Preliminary Results of Optimal Pressure Ratio for Supercritical CO2 Brayton Cycle Coupled with Small Modular Water Cooled Reactor

by Ho Joon Yoon1,2, Yoonhan Ahn1, Jeong Ik Lee1,2, & Yacine Addad2
1Department of Nuclear and Quantum Engineering, Korea Advanced Institute of Science and Technology (KAIST)
2Department of Nuclear Engineering, Khalifa University of Science, Technology & Research (KUSTAR)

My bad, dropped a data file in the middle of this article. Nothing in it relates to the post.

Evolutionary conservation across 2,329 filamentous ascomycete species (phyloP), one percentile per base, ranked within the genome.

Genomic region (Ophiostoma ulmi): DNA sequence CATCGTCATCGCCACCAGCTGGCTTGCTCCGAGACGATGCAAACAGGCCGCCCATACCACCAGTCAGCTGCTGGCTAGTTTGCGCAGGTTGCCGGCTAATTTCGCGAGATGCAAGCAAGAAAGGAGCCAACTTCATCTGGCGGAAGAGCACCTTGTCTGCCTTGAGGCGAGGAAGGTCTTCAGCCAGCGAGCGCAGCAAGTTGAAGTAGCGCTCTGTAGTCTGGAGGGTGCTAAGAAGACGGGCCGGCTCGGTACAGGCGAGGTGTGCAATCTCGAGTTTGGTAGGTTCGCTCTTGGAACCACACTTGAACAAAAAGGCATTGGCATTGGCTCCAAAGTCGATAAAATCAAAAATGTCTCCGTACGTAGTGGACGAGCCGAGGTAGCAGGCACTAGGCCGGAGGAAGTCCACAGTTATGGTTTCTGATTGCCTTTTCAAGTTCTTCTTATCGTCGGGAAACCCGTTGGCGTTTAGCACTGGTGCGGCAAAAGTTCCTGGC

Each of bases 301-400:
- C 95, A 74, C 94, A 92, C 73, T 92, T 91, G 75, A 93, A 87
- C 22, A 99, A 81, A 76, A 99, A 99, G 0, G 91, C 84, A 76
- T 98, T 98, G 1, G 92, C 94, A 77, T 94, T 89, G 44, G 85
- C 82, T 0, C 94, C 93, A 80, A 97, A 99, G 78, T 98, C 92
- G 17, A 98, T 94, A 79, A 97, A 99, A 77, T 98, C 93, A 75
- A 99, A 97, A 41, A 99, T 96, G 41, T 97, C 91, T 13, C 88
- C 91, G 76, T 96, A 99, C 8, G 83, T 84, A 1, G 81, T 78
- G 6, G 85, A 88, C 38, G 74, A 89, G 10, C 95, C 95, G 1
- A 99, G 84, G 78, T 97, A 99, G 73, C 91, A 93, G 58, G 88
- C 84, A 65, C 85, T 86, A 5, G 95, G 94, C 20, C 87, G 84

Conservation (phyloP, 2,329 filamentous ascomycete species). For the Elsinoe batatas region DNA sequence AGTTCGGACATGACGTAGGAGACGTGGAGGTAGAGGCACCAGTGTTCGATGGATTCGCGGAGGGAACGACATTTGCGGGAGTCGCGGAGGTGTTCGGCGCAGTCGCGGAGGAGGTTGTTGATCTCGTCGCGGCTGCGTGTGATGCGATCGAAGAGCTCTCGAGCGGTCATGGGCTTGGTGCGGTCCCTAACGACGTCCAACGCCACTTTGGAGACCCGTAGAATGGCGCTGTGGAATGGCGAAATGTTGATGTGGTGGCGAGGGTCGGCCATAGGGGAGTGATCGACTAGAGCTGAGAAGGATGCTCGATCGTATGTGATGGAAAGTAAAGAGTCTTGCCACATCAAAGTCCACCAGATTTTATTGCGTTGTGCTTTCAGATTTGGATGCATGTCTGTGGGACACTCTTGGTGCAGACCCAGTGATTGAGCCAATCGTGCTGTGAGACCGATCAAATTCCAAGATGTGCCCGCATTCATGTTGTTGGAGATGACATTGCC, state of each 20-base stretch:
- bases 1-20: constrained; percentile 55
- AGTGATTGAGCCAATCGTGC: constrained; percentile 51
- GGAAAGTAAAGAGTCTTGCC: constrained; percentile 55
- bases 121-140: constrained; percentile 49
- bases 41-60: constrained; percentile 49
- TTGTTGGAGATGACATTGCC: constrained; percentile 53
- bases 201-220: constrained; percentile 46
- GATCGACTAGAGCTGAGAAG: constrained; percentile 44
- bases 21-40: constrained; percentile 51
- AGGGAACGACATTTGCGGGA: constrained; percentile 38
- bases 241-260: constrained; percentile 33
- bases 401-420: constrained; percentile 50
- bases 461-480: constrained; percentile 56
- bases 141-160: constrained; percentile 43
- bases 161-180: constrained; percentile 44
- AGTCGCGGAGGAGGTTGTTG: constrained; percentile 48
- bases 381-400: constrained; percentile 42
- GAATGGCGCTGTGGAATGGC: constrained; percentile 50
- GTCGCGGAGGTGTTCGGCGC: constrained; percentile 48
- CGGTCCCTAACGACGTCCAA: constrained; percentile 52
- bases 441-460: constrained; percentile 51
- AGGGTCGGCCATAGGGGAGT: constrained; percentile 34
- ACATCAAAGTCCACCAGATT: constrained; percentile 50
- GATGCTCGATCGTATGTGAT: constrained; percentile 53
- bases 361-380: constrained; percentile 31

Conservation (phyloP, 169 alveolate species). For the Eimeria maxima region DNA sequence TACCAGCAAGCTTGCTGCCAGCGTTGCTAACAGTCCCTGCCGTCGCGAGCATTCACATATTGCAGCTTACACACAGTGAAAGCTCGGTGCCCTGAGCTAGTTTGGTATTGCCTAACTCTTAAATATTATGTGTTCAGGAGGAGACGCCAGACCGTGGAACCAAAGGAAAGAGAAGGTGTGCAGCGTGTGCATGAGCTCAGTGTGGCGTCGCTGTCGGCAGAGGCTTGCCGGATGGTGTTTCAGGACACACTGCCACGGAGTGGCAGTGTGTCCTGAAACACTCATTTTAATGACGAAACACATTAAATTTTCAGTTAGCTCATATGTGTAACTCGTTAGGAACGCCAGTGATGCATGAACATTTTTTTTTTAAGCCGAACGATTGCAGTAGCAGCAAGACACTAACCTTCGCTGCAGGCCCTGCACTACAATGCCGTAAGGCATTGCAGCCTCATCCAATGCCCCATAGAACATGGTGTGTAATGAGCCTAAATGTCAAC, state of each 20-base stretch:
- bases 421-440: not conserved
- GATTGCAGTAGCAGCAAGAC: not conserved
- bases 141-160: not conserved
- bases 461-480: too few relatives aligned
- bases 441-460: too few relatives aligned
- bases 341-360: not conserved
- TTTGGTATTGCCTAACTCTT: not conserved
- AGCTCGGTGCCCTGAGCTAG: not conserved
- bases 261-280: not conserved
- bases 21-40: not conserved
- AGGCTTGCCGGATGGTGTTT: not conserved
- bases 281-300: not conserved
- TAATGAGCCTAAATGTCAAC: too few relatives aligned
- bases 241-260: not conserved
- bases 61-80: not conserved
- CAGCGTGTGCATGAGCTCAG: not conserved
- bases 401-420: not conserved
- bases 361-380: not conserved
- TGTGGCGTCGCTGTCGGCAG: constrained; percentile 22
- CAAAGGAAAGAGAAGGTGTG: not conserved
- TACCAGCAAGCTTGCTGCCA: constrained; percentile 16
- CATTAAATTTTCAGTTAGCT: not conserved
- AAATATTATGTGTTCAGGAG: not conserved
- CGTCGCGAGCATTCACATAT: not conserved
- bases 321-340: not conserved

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The Supercritical carbon dioxide (S-CO2) Brayton cycle is being considered as a favorable candidate for the next generation nuclear reactors power conversion systems. Major benefits of the S-CO2 Brayton cycle compared to other Brayton cycles are: (1) high thermal efficiency in relatively low turbine inlet temperature, (2) compactness of the turbomachineries and heat exchangers and (3) simpler cycle layout at an equivalent or superior thermal efficiency. However, these benefits can be still utilized even in the water-cooled reactor technologies under special circumstances. A small and medium size water-cooled nuclear reactor (SMR) has been gaining interest due to its wide range of application such as electricity generation, seawater desalination, district heating and propulsion. Another key advantage of a SMR is that they can be transported from one place to another mostly by maritime transport due to their small size, and sometimes even through a railway system. Therefore, the combination of a S-CO2 Brayton cycle with a SMR can reinforce any advantages coming from its small size if the S-CO2 Brayton cycle has much smaller size components, and simpler cycle layout compared to the currently considered steam Rankine cycle. In this paper, SMART (System-integrated Modular Advanced ReacTor), a 330MW th integral reactor developed by KAERI (Korea Atomic Energy Institute) for multipurpose utilization, is considered as a potential candidate for applying the S-CO2 Brayton cycle and advantages and disadvantages of the proposed system will be discussed in detail. In consideration of SMART condition, the turbine inlet pressure and size of heat exchangers are analyzed by using in-house code developed by KAIST-Khalifa University Joint research team. Since the current optimized S-CO2 cycle operates at the maximum pressure of 20MPa which is higher than the primary side pressure (15MPa), thermal efficiency and component size variation for lower pressure ratio will be evaluated to minimize any impacts on the primary side design. All the obtained results will be compared to the existing SMART system along with its implication to other existing or conceptual SMRs in terms of overall performance.